A senior researcher in Papua New Guinea has emphasised that government moves to deter domestic violence need to be effective at a provincial and village level.
The government this month introduced harsher penalties for gender-based and sorcery accusation-related, following the recent violent death of 19-year-old mother Jenelyn Kennedy.
Justice Minister Davis Steven said the government amended the Criminal Code to ensure the penalty for willful murder through such violence had increased to life imprisonment.
However, the National Research Institute's Fiona Hukula said the majority of people live outside Port Moresby, where local laws and customs are practiced.
Dr Hukula said that amongst PNG's mainly village-based population there wasn't great awareness of policy and laws set by the national government.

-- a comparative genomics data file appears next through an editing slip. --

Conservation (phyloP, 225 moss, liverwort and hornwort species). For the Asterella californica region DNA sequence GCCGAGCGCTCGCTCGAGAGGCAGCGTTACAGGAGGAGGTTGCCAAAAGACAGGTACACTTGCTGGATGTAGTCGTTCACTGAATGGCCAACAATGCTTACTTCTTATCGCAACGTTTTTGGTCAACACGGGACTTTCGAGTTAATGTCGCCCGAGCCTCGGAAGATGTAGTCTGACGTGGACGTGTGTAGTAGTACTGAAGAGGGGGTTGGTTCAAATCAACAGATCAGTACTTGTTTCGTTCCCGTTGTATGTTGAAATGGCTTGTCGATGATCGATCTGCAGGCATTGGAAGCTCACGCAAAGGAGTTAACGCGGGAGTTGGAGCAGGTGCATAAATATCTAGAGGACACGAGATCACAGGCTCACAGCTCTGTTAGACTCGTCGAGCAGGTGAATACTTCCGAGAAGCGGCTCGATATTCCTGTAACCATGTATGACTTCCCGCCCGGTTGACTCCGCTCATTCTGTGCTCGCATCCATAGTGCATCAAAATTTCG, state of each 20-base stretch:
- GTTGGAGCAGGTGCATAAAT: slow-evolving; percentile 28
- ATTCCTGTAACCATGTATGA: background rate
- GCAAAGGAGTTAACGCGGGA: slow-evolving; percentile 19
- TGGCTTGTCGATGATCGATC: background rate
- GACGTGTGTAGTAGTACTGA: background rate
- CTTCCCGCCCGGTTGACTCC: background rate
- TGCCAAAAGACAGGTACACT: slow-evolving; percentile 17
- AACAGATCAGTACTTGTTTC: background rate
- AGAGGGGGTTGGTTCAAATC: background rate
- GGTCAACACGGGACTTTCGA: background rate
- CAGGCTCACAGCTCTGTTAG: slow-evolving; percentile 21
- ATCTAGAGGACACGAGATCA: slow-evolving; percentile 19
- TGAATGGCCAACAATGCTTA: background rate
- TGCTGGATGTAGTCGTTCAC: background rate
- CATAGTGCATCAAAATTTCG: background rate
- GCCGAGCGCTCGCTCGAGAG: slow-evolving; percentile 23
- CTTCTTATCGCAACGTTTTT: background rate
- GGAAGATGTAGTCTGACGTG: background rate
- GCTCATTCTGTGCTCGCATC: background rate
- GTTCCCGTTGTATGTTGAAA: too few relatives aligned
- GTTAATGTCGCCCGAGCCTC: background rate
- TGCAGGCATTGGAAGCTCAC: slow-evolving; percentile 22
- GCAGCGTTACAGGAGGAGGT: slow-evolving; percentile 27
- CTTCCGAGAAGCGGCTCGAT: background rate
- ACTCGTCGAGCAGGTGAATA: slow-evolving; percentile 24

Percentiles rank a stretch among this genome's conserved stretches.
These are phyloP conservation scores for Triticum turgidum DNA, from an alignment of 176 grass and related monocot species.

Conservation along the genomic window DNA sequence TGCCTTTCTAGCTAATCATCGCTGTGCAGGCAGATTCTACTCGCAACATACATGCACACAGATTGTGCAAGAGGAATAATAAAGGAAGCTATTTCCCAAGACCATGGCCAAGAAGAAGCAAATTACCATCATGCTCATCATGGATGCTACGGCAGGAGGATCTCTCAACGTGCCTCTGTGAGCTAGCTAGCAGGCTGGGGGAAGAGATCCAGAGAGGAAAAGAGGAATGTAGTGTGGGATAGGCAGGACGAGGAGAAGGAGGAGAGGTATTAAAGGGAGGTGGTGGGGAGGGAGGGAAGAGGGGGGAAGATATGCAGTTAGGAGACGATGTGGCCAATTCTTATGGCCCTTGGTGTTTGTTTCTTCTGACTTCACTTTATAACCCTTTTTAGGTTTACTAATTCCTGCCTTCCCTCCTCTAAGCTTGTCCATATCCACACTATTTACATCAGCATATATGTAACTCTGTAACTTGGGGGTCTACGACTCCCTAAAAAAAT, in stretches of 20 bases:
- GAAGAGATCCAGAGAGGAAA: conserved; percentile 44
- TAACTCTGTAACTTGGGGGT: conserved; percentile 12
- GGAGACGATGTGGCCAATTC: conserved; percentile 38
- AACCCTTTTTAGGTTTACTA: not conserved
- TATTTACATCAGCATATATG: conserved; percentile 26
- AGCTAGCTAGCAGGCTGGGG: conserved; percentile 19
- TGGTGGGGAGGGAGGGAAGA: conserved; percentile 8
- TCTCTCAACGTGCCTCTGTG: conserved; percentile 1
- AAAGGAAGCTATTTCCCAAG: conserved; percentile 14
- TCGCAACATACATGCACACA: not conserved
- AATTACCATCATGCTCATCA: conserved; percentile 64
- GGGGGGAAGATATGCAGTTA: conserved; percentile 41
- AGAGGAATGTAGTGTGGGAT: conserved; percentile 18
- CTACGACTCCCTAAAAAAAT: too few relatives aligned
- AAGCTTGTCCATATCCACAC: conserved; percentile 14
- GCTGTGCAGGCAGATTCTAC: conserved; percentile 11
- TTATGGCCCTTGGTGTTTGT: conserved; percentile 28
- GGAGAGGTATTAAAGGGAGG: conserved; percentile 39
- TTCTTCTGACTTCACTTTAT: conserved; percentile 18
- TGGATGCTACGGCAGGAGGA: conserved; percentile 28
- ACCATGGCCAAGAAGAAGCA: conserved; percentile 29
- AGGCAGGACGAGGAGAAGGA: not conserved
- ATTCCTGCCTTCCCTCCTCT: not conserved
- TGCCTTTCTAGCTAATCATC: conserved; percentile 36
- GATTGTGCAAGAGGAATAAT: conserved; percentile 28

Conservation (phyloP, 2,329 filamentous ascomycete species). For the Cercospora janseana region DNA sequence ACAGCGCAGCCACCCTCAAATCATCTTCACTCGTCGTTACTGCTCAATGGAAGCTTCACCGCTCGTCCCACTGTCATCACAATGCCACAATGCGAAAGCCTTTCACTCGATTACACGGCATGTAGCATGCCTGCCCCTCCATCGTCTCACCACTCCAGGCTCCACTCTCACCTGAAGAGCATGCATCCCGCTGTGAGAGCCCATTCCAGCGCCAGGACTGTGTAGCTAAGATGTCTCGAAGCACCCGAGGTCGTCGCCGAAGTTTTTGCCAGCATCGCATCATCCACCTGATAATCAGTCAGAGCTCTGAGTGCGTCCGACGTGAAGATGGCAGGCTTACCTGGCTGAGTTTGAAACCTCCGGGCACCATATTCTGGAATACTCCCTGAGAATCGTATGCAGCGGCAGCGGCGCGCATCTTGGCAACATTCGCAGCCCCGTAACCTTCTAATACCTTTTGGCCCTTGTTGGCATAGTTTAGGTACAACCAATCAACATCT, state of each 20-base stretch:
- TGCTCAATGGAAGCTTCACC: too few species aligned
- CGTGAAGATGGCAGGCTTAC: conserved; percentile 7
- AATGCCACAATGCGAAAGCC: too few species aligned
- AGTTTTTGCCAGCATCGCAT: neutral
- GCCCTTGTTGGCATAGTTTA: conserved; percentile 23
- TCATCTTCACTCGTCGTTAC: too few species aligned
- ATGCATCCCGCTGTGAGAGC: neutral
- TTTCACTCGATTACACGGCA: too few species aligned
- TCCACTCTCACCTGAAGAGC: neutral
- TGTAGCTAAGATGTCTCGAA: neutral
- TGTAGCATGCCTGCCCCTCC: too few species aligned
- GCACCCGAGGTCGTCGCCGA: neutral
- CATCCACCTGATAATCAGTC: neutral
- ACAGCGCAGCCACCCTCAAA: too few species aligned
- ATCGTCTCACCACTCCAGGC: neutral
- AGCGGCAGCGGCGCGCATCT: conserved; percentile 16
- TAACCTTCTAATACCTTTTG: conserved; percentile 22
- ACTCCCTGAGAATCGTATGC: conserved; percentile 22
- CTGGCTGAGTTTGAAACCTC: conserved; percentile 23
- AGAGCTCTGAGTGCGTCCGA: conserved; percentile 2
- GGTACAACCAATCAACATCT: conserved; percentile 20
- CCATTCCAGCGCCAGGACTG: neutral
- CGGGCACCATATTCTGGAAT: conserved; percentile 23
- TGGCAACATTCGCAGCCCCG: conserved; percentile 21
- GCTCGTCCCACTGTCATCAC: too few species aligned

The academic said that to make a positive difference laws needed to be effective beyond the capital.
"So it's got to be that balanced agenda that yes, we're very concerned, we are taking up this issue but we all must always remember that we've got a whole lot of people, the majority of our people, who are living their lives every day far removed from government and government and what happens in Port Moresby," she said.
Dr Hukula said underage marriage, gender norms that legitimised violence, as well as the failure of the country's law, justice and health sectors, were well established factors behind the kind of violence which marked Jenelyn Kennedy's death.
Parliament had already endorsed a national strategy to prevent and respond to gender-based violence, but Dr Hukula said it now needed to be implemented.